How to maintain a long distance relationship

Lili Weinstein

Graphic by Samantha Huguely

So, I heard you met the love of your life. I also heard that they’re 300 miles away. Now, whether this relationship ends in five months, nine months or it never does (if only), here’s some advice you can follow to make it as fulfilling as it can be:


Be absolutely sure you and your partner want to do this. Long distance relationships are notably hard, and no one is blaming you for not wanting, or being able, to do it. You can’t have a long distance relationship without communication, and communicating a want (or will) to have one is the first step.


Make it clear the love is still there. One last point on communication (wow, this seems like a Really Big Deal). In long distance relationships, it can seem as if the love is fading because it might be harder to show it or you might forget because when you’re together you don’t necessarily have to go out of your way. Just let your partner know you’re thinking about them; whether through saying “I love you” all the time, sending them a picture of something you can’t wait to do with them on campus, or just saying “Hi, I’m super busy, but this happened and it made me think of you.”


Be understanding. This, again, ties into communication (gee, that seems like a theme, doesn’t it?). You two are now living completely separate lives and until they merge again (when you’re on break, if your partner comes to school at UNF, you join them at their school, they don’t go to school but you end up living together, they or you come back from serving in the armed forces, etc). You both have to understand that even though you want to be together, you can’t right now, and it would be unfair (and unhealthy) to force yourself or your partner to stay at home and do nothing just so you can spend time with them. Go out with your friends just like you normally would, but make it clear you’re not ignoring them.


Talk openly and honestly. Just to reiterate the point, communication is the foundation of all relationships, but especially long distance ones. It might seem easier, or even better, to ignore problems for the sake of the relationship, but as in any case, that is exactly what would make them fail. And don’t wait to bring it up next time you see each other, either.


Be willing to make time sacrifices. And if you can’t, be transparent and let your partner know why and what you’re doing. You don’t have to tell them when you’re pooping or eating, but make sure they know when you’re heading into a busy day at the office or with classes or if you have a project to finish that requires all of your attention and the attention of those in your group. Make time to Skype or Facetime and make sure your partner still feels like a part of your life, just as you should theirs. And make the time to visit too! Even if it’s just for two or three days, it can be the best two or three days — even if you guys never leave the house. Being together is what matters, not how you spend the time when you are.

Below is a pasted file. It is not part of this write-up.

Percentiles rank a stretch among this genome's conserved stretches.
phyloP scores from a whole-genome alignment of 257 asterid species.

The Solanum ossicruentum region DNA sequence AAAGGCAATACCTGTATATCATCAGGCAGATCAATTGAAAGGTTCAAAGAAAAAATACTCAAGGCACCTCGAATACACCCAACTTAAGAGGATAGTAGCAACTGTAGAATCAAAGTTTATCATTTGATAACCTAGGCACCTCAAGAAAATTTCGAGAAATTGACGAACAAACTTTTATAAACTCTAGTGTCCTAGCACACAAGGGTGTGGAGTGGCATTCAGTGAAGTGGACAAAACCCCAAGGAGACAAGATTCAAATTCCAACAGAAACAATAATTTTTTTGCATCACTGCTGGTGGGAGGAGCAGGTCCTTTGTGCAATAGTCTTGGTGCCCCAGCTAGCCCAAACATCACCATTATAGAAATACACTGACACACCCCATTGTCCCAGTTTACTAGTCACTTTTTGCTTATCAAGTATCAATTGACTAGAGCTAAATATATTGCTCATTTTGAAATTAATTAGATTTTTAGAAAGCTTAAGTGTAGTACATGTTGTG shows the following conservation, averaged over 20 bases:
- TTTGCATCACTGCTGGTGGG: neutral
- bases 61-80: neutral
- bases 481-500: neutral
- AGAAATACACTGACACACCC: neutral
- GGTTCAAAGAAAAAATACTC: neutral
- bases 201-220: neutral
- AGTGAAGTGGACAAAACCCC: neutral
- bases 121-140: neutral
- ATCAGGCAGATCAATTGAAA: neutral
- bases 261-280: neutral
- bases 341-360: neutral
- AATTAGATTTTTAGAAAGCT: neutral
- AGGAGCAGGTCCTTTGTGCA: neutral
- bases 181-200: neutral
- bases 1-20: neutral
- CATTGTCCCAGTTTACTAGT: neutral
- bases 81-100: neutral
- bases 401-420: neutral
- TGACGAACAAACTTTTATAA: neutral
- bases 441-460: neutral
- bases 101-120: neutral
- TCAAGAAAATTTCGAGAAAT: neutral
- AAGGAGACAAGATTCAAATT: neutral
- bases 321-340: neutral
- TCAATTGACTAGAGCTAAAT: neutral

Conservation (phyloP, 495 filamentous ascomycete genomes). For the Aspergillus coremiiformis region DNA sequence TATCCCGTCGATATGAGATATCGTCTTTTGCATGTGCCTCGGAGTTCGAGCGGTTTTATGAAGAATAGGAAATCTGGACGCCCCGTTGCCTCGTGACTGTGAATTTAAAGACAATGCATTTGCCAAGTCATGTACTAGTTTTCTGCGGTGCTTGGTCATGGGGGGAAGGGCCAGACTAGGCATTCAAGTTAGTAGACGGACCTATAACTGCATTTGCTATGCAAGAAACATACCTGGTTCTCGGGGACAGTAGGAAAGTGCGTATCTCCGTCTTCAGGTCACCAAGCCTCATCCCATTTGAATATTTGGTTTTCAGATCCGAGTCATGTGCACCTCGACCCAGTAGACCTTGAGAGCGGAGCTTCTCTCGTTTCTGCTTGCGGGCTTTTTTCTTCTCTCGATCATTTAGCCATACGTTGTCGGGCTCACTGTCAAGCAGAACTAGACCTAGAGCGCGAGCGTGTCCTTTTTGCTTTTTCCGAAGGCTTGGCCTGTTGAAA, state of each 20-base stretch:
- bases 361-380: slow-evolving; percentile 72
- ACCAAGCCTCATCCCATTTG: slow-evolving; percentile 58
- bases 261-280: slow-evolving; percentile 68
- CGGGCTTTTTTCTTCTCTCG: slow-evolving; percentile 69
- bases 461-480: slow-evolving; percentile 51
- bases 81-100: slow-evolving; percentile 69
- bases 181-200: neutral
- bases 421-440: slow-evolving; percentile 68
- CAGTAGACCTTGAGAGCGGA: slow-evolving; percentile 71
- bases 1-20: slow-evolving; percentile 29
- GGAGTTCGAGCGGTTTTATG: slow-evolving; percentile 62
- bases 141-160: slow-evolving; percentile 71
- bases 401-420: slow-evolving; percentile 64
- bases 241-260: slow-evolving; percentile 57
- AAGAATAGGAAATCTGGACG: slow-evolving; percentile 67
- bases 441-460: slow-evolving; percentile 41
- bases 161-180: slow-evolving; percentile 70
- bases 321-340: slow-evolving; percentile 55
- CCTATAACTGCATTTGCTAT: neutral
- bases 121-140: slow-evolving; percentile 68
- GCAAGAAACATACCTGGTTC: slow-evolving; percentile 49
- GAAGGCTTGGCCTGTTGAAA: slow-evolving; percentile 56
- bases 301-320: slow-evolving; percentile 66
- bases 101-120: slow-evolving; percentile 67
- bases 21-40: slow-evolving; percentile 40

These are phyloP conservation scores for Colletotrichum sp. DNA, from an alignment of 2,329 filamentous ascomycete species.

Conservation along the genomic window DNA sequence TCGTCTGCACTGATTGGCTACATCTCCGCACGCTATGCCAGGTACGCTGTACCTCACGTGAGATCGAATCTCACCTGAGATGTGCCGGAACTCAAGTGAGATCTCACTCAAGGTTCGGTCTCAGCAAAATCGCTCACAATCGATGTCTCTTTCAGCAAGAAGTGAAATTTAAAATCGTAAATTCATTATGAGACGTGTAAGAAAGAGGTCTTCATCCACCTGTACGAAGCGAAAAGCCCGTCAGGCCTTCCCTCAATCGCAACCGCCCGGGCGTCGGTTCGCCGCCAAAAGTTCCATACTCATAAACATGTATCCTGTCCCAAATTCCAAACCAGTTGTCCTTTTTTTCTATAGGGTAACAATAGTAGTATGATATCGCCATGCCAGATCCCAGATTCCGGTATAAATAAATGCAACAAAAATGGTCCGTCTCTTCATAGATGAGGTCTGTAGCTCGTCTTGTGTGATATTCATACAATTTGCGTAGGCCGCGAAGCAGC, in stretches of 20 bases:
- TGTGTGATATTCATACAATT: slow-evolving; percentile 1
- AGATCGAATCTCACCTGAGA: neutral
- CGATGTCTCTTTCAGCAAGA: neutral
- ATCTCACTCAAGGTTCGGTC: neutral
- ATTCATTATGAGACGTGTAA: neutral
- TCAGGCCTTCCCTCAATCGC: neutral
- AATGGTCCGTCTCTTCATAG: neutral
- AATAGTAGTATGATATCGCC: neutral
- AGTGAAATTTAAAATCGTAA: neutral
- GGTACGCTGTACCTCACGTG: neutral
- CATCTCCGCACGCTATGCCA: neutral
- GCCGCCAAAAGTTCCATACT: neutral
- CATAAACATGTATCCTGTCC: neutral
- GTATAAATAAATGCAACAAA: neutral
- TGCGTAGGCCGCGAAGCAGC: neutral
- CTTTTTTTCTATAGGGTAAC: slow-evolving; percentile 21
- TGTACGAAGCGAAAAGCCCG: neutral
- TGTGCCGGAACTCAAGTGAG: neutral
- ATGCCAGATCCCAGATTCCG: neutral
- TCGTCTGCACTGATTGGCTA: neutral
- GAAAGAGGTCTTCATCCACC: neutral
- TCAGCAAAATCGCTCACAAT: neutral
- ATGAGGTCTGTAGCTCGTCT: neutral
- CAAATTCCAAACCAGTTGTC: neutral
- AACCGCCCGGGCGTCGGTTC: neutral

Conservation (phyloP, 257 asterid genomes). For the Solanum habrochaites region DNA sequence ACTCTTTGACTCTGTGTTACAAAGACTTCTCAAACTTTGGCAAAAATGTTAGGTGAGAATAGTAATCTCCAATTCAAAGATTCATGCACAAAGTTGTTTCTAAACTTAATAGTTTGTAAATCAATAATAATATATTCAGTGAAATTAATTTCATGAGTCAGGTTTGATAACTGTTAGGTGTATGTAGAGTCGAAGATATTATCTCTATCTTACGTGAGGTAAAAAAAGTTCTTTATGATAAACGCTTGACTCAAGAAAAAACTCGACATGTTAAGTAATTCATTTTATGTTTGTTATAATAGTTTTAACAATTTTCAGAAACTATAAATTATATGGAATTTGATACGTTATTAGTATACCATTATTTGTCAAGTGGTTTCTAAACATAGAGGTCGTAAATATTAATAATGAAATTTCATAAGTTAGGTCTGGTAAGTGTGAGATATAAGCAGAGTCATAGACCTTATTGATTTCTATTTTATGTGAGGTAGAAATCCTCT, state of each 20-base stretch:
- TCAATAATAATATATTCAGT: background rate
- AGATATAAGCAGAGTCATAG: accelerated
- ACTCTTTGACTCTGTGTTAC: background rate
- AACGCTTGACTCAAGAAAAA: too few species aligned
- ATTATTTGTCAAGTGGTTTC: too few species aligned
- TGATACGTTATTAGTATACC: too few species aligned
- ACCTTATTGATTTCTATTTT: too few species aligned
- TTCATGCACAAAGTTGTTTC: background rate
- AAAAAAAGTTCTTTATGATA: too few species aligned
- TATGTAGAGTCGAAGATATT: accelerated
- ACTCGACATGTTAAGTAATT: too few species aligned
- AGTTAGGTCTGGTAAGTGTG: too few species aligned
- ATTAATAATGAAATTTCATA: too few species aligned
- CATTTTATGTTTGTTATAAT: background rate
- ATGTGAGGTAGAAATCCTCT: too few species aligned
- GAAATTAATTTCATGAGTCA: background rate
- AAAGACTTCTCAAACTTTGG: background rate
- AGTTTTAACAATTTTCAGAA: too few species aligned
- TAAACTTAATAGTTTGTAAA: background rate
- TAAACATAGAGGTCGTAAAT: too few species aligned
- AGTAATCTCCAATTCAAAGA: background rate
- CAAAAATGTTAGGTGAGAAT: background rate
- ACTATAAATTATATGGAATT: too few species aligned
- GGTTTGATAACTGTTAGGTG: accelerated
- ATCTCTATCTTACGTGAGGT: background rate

Find something to do together. My last long distance boyfriend and I played a lot of Don’t Starve Together, a multiplayer survival game. And I mean a lot. We both like video games, so it was easy for us to find one we both enjoyed. If you and your partner aren’t into video games, though, you can watch a movie or start a show together (but one of you will inevitably watch ahead and that will cause strife and it’ll be awful BECAUSE YOU TRUSTED THEM). And if you’re both in college, do homework together on Skype! It might be hard at first because you keep distracting each other, but eventually it’ll be just like doing homework next to them.


Remember what it’s like to be together. Just because you’re an hour or three away doesn’t mean that you don’t remember what it’s like to be with them. Being in a relationship is special and intimate on a level that only the two people in the relationship understand, so it’s important to hold on to that. You’re still growing and learning together, about the world and about each other, even if you aren’t physically in the same place. Spring semester doesn’t lend itself very easily to three day weekends (there’s only one day off, hurricane season has come and gone, and though we can hope, there will probably never be a snow day in Florida). Spring break is all the way in March. With limited money or travel resources, being away for a long time can become taxing on both people. But if you remember how awesome it is to be together instead of being upset that you aren’t, you will both feel better.

Long distance relationships, as well as relationships in general, are only as hard as you make them. Relationships add joy to life, but shouldn’t burden it. All it takes is communication and love, and if you’re in a committed relationship, the love is already there.

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